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IAEA Mission Says France’s Golfech NPP Demonstrates Strong Safety Commitment; Sees Improvement Opportunities

Golfech, France

An International Atomic Energy Agency (IAEA) team of experts today said France’s Golfech Nuclear Power Plant (NPP) has demonstrated a strong commitment to safety through a comprehensive and advanced safety improvement programme, but noted that further efforts are needed to maintain the momentum.

The Operational Safety Review Team (OSART) today concluded a 17-day mission to assess operational safety at the Golfech NPP. The plant, operated by Électricité de France S.A. (EDF), has two 1300 megawatt pressurized water reactors that were connected to the grid in 1990 and 1993. They contributed almost five percent to France’s annual nuclear energy production in 2015. Nuclear power plants produce about three quarters of France’s total electricity output.

OSART missions aim to improve operational safety by objectively assessing safety performance using the IAEA’s Safety Standards and proposing recommendations for improvement where appropriate.

“The Golfech NPP fosters a strong culture that seeks continuous improvement of operational safety. It has carried out major design modifications that further enhance safety and implements an ambitious safety programme, elements of which we recognized as good practices that could be adopted by other plants,” said Team Leader Vesselina Ranguelova. “The OSART mission’s recommendations and suggestions will help the plant continue its comprehensive work to achieve the highest possible safety level.”

The 14-member OSART team comprised experts from Brazil, Canada, Germany, South Africa, Slovakia, Sweden, the United Kingdom, Ukraine, the United States of America, as well as five IAEA officials.

The  review covered the following areas: leadership and management for safety; training and qualification; operations; maintenance; technical support; operating experience; radiation protection; chemistry; emergency planning and preparedness, accident management, as well as human, technology and organization interactions.

The OSART team identified a number of good practices that will be shared with the nuclear industry globally, including:

  • The production of training videos to instruct staff in the use of emergency equipment added in response to lessons from the Fukushima Daiichi accident, including on-site mobile emergency equipment.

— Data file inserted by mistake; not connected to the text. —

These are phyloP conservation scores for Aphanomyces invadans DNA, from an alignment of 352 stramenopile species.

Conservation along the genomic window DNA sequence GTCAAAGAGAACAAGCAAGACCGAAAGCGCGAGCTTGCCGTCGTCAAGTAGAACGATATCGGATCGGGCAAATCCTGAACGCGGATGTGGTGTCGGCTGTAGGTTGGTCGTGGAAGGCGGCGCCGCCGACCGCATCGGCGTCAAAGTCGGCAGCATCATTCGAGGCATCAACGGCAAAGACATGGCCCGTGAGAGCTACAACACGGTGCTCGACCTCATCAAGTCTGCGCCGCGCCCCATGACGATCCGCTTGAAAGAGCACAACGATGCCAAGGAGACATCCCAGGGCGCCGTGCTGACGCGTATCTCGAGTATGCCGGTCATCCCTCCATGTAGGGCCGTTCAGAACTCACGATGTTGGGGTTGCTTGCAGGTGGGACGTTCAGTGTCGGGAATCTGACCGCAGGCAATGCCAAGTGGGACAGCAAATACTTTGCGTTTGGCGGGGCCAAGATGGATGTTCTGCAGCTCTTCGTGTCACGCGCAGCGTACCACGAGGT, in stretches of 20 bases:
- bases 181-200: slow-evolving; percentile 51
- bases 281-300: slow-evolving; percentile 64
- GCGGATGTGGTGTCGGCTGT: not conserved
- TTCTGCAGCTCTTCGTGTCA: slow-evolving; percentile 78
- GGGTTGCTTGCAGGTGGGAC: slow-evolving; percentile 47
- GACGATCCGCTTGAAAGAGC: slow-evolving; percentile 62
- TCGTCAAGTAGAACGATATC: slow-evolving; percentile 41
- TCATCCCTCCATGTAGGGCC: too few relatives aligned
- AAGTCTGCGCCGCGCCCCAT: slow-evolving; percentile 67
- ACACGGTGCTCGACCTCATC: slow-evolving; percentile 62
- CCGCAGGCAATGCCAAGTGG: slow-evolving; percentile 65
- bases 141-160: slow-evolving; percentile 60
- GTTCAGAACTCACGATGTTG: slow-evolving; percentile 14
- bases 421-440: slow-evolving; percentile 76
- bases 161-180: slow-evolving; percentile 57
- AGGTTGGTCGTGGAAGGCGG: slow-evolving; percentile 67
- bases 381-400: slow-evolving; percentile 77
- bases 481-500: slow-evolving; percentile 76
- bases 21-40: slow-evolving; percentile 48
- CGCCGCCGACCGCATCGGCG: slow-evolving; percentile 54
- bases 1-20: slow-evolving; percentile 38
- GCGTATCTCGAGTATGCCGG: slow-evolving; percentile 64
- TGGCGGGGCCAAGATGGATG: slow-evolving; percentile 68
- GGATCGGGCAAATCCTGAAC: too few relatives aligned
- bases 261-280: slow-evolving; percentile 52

• The development of a simple but effective system to remove radioactive particles from shoes, using rotating brushes connected to a filtered vacuum unit.
  •  The introduction of a visual system with fluorescent tags to identify emergency valves in order to assist operators in applying emergency procedures.

The mission made a number of proposals to improve operational safety at the plant, including:

  • The plant should ensure that design modifications are properly planned to avoid delays in their implementation and that all relevant plant documentation is updated accordingly.
  • The plant should ensure that operational procedures are applied consistently.
  • The plant should consistently assess effectiveness of its maintenance activities to ensure the reliability of equipment.

The team provided a draft of the report to the plant’s management. The plant management and the French Safety Authority will have an opportunity to make factual comments on the draft, which will be reviewed by the IAEA. The final report will be submitted to the French Government within three months.

Golfech management said it would address all the areas identified for improvement and requested the IAEA to schedule a follow-up mission in approximately 18 months’ time.

“Nuclear safety improvements are achieved through benchmarking, external scrutiny and performance reviews,” said Golfech plant Director Nicolas Brouzeng. “For us, the OSART is a good opportunity to challenge our practices by comparing them with international standards. The report will be presented to all the staff. Suggestions and recommendations will be implemented and we are glad to share our good practices with the rest of nuclear community.”

BACKGROUND: General information about OSART missions can be found on the IAEA Website. An OSART mission is designed as a review of programmes and activities essential to operational safety. It is not a regulatory inspection, nor is it a design review or a substitute for an exhaustive assessment of the plant’s overall safety status. This was the 190th mission of the OSART programme, which began in 1982, and the 29th mission in France.

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